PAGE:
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Evolutionary Ecology

, Volume 27, Issue 5, pp 863–881 | Cite as

Does chemical defence increase niche space? A phylogenetic comparative analysis of the Musteloidea

  • Kevin ArbuckleEmail author
  • Michael Brockhurst
  • Michael P. Speed
Original Paper

Abstract

Avoidance of predation can impose opportunity costs on prey species that use behavioural avoidance strategies to evade detection. An animal that spends much time hiding or remaining immobile, for example, may have less time for other important activities such as foraging or finding mates. Here we examine the idea that the evolution of chemical defence may act to release prey from these constraints, freeing defended prey to exploit their habitats more effectively, and increasing their niche space. We tested this hypothesis using comparative methods on a mammal group containing both chemically defended and non-defended species: Musteloidea. We found that defended species had a more omnivorous diet and were more likely to be active during both day and night than non-defended species. We also found that chemically defended species were less likely to be strictly diurnal or to show sexual size dimorphism, and had earlier maturing females and a shorter lifespan than non-defended species. Taken together, our results support the hypothesis that chemical defence increases the niche space available to a species. More generally, this also supports recent suggestions that strategies taken to avoid natural enemies can have important effects on diverse components of life history.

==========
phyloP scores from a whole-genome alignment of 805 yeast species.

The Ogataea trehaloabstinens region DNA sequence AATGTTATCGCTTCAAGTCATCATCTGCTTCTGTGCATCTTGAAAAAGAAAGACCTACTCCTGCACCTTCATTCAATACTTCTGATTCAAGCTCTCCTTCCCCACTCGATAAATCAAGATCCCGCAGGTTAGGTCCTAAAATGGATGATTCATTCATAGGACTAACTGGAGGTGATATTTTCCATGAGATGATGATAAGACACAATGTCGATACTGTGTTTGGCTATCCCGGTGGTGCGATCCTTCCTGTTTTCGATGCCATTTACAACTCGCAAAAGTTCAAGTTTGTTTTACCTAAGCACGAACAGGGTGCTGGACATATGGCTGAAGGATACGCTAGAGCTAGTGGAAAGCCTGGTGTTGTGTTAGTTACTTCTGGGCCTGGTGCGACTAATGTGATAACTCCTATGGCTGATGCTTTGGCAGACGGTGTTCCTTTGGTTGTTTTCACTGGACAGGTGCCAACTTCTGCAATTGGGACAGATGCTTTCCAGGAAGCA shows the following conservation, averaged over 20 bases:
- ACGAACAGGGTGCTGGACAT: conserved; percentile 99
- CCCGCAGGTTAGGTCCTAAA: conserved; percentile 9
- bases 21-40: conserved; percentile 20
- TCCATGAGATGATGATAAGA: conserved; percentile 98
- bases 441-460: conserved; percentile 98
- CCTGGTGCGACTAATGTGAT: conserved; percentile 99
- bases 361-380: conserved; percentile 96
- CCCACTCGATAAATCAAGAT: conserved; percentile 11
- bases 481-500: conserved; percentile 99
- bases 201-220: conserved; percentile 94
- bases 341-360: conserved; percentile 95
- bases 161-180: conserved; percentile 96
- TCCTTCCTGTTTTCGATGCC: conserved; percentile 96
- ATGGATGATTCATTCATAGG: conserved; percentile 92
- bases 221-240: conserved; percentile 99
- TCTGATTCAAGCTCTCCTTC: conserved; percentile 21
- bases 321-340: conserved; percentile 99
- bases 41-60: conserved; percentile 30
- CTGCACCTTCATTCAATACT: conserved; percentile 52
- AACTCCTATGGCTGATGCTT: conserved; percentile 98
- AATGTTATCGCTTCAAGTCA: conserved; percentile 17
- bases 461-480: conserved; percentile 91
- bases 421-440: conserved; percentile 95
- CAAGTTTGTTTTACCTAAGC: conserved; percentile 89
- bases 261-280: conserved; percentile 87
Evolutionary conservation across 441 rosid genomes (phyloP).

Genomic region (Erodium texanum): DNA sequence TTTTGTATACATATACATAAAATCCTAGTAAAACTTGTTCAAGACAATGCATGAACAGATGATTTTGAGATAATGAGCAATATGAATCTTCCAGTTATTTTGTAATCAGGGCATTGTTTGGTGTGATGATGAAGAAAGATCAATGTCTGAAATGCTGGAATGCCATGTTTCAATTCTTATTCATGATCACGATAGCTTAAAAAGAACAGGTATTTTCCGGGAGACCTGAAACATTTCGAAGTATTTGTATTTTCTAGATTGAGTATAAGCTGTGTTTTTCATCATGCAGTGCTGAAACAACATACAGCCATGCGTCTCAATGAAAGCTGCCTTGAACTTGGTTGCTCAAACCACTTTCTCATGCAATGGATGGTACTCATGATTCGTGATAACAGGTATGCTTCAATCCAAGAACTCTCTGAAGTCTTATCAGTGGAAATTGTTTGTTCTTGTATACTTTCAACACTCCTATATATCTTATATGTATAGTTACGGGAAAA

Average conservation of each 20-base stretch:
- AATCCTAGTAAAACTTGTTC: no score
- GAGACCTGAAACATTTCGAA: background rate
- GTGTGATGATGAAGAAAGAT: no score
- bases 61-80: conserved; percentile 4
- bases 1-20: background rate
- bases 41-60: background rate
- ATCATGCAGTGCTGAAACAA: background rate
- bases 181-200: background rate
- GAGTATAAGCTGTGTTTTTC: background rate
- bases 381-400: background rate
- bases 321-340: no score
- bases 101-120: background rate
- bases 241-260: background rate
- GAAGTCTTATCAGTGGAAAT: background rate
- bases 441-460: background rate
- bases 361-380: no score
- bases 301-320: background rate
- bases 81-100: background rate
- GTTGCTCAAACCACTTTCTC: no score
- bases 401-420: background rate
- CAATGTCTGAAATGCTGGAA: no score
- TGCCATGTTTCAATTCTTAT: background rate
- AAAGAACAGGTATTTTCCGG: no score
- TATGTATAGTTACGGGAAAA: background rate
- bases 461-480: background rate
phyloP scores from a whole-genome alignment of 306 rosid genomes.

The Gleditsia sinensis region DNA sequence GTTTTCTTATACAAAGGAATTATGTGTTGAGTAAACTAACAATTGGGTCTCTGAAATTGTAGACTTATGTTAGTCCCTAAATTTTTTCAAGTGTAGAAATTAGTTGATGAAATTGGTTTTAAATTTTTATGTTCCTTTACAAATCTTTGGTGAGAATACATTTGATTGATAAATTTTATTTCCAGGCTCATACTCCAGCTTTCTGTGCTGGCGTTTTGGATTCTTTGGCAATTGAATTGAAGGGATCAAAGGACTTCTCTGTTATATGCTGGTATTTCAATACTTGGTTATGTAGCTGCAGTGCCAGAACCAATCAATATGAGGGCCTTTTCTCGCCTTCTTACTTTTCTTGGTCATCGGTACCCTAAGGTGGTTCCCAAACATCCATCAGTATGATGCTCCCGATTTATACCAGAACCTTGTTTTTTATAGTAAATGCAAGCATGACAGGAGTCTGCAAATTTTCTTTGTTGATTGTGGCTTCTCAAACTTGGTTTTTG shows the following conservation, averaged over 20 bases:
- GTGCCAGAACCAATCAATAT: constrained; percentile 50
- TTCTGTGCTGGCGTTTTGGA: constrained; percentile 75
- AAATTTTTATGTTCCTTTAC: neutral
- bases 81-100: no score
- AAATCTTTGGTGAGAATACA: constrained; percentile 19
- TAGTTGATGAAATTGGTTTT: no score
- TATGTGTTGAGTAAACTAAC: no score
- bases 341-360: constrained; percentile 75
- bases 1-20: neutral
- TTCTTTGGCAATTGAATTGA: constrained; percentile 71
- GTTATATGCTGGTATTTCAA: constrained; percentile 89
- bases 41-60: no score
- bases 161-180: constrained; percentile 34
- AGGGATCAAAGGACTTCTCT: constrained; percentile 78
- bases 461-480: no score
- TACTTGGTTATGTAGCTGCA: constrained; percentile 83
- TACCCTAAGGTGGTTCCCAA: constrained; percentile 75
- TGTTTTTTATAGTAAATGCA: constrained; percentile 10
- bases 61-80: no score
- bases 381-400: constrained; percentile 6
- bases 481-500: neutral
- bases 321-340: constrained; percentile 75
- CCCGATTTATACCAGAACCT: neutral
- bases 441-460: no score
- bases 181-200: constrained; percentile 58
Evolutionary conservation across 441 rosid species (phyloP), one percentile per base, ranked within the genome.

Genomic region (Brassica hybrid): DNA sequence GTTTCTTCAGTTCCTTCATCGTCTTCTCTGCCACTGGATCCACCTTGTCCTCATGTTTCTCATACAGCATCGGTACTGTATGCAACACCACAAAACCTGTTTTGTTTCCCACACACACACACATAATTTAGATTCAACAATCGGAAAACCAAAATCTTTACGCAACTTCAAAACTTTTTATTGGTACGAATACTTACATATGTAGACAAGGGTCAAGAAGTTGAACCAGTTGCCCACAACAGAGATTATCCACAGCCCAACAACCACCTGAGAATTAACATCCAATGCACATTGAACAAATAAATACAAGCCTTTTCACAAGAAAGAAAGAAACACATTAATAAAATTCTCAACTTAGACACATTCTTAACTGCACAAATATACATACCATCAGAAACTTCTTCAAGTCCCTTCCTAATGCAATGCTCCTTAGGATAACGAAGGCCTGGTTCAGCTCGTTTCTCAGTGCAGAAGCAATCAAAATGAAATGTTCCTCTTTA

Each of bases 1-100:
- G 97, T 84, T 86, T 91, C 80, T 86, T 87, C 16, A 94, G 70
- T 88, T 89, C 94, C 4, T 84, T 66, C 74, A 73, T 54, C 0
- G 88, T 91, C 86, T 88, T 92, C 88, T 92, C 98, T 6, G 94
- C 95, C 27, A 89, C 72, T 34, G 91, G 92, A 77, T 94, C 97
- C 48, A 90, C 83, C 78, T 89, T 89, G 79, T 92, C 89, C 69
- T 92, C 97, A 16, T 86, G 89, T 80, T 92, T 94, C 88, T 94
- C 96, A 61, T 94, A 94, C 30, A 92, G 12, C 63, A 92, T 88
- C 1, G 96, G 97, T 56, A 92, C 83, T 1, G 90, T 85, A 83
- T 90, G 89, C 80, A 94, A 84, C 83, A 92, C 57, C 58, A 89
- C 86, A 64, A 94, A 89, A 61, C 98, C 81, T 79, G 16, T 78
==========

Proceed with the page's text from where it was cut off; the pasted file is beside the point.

Keywords

Ecological opportunity Antipredator mechanisms Behavioural constraints Natural enemies 

Notes

Acknowledgments

We thank Ted Garland for kindly providing the Matlab programs used herein. M.P.S. thanks Andrew Higginson (University of Bristol) for preliminary help with comparative methods. We also thank Tim Caro for valuable discussions and two anonymous reviewers for valuable comments on the manuscript. This work was funded by a NERC Doctoral Training Grant to K.A.

Supplementary material

10682_2013_9629_MOESM1_ESM.doc (296 kb)
Supplementary material 1 (DOC 296 kb)

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Copyright information

© Springer Science+Business Media Dordrecht 2013

Authors and Affiliations

  • Kevin Arbuckle
    • 1
    Email author
  • Michael Brockhurst
    • 2
  • Michael P. Speed
    • 1
  1. 1.Institute of Integrative Biology, Biosciences BuildingUniversity of LiverpoolLiverpool, MerseysideUK
  2. 2.Department of BiologyUniversity of YorkYork, YorkshireUK

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